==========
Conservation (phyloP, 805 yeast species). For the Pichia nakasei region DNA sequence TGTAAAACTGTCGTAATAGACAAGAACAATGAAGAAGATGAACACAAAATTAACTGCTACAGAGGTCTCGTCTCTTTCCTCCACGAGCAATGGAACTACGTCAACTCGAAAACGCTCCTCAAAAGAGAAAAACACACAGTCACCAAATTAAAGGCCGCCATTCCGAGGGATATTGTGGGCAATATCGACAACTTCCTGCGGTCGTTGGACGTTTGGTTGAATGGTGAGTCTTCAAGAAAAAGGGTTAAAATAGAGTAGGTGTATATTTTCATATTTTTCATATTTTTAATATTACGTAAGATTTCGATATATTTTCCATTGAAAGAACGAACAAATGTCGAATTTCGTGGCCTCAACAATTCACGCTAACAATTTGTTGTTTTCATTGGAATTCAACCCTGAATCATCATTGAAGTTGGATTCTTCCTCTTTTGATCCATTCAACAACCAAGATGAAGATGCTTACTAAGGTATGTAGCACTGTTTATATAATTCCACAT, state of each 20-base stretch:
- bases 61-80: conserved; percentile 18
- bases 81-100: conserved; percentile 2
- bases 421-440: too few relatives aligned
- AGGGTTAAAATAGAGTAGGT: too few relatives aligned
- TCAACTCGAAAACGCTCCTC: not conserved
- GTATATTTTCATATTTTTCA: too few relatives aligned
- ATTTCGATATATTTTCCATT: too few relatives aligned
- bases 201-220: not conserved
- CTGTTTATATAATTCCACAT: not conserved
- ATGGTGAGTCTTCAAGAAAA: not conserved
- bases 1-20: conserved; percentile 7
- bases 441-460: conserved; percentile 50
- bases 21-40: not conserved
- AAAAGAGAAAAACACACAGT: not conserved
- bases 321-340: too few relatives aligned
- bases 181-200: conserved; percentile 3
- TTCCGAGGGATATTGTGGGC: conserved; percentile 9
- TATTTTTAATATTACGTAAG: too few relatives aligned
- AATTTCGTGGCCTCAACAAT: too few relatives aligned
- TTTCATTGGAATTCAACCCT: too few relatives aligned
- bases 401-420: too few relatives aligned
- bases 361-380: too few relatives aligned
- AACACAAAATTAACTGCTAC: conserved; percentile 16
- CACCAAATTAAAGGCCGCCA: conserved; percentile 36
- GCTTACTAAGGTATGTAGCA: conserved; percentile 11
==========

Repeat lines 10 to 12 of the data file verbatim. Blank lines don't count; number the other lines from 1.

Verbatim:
- CTGTTTATATAATTCCACAT: not conserved
- ATGGTGAGTCTTCAAGAAAA: not conserved
- bases 1-20: conserved; percentile 7